Despite his hardships, Hando was regarded as a genial giant with an ever-present smile that was about to become even broader.

Before the war, Hando had been a champion footballer for his local Charlton team, but few could have held genuine hopes that he would return to the field given he had two bung knees and sight in only one eye.

So it was astounding that he not only played footy again but he somehow retained much of his high leap and became an even better player, initially for strong VFA clubs Port Melbourne (1920-21) and Brunswick (in the first three rounds of 1922) before joining South Melbourne.

Hando made his League debut in round five, 1922, three days before his 31st birthday, and quickly became a prominent centre half-back, with his courage and high-marking making him a crowd favourite.

He soon became mates with South's legendary captain-coach Roy Cazaly, with whom he worked on the docks and also played together in the wharfies' team, the Watersiders, in the strong Wednesday Football League.

"Cazaly was amazed that Hando could play football at all after his war injuries. It's amazing he could even walk," said Allen, the author of 2017 book Cazaly: The Legend.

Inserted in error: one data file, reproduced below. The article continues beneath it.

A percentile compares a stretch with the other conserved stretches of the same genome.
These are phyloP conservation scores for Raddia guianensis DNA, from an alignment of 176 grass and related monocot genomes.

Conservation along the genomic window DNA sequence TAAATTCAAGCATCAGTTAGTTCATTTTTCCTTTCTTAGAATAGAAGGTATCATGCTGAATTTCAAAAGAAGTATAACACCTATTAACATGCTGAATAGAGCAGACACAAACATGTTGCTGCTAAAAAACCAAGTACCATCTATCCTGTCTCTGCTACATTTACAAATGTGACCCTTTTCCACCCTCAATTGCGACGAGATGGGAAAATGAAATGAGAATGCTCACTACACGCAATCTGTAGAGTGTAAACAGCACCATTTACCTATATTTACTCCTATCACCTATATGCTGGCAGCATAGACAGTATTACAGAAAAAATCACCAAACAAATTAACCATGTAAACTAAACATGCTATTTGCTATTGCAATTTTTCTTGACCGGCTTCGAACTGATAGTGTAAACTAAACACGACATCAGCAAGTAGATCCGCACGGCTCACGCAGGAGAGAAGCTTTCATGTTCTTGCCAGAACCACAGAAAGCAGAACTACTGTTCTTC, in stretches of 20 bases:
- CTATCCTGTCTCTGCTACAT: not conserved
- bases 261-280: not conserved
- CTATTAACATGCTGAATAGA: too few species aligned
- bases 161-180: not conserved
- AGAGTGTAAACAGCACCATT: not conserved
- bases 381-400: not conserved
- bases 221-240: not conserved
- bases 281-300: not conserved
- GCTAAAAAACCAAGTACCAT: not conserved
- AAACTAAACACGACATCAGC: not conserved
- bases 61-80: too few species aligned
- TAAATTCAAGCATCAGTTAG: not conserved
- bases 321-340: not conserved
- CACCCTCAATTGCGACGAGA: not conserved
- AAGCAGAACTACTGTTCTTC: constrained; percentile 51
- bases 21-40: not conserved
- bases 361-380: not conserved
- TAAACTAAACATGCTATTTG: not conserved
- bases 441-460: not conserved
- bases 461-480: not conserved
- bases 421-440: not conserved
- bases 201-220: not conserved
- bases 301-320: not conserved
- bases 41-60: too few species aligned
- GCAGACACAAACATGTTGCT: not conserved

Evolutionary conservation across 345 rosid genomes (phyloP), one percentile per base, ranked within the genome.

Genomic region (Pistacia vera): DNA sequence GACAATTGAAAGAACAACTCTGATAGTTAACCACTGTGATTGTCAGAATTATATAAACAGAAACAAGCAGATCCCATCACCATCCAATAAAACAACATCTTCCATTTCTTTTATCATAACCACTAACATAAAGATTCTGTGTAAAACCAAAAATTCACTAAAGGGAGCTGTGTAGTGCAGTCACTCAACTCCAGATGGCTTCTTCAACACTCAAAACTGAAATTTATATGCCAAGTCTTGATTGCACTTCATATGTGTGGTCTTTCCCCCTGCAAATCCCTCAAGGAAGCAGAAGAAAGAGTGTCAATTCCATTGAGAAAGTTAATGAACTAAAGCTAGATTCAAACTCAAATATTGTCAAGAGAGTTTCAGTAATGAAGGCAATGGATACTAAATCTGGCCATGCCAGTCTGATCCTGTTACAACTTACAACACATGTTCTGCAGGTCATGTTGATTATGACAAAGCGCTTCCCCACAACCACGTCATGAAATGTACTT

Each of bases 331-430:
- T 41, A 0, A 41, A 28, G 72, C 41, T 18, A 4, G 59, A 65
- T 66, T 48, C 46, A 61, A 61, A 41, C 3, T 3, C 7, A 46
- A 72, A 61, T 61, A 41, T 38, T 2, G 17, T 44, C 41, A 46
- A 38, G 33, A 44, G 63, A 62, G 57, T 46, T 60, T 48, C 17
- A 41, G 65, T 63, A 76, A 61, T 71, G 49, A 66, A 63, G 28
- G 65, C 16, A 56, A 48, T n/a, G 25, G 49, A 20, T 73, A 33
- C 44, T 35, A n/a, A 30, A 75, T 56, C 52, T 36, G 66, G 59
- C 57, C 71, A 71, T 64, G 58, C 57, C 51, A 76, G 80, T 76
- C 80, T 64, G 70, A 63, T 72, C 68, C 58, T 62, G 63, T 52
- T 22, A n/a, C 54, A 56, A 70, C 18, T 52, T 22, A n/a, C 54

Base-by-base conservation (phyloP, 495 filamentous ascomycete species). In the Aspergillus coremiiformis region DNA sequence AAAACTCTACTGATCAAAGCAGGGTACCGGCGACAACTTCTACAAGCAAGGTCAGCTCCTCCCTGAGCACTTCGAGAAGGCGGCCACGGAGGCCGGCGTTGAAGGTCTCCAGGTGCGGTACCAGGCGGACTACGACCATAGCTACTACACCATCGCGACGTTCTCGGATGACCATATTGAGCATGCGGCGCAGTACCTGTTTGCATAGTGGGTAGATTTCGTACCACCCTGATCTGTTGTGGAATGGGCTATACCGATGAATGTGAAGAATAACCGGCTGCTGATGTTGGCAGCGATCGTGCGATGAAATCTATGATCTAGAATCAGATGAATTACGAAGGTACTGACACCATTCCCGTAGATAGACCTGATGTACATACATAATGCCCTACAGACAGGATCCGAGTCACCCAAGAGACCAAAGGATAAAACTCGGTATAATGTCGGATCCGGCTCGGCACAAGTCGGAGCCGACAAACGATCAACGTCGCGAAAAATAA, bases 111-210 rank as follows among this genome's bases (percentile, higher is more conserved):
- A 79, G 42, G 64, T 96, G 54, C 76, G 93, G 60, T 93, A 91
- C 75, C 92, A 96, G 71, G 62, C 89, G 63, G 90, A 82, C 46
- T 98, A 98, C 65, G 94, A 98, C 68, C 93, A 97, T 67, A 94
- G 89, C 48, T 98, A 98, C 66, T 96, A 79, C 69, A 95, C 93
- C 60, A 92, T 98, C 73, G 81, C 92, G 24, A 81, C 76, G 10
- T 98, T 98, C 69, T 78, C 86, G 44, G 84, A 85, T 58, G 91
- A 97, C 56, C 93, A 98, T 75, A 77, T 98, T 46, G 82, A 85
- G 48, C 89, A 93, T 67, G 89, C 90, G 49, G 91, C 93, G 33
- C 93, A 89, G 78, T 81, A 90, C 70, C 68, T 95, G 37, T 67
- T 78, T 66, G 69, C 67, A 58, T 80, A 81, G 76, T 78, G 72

The seemingly indestructible Hando had just turned 33 and was at the top of his game when South hosted Geelong on that fateful June day in 1924.

It was an important clash – the teams were level on four wins, with South just inside the top four and Geelong fifth.

South led narrowly in the second quarter when Geelong rover Arthur Pink had a set shot from about 40m. Hando shook the post so vigorously, it was reported, that "the top wagged like a dog's tail", rocking almost a metre "from the perpendicular". As fate would have it, the ball hit the swaying post.

How cartoonist Sam Wells depicted the saga in The Herald

Cazaly described Hando's actions as "just exuberance of spirits; pure devilment". Geelong officials didn't share this casual view. Their team had lost by three points so they lodged an official protest claiming Hando's unsporting interference had cost them a goal and, consequently, the game.

A hearing was held 12 days later, during which it was alleged that Hando had also "violently" shaken a goalpost in the third term when Geelong star Cliff Rankin's shot went through for a goal.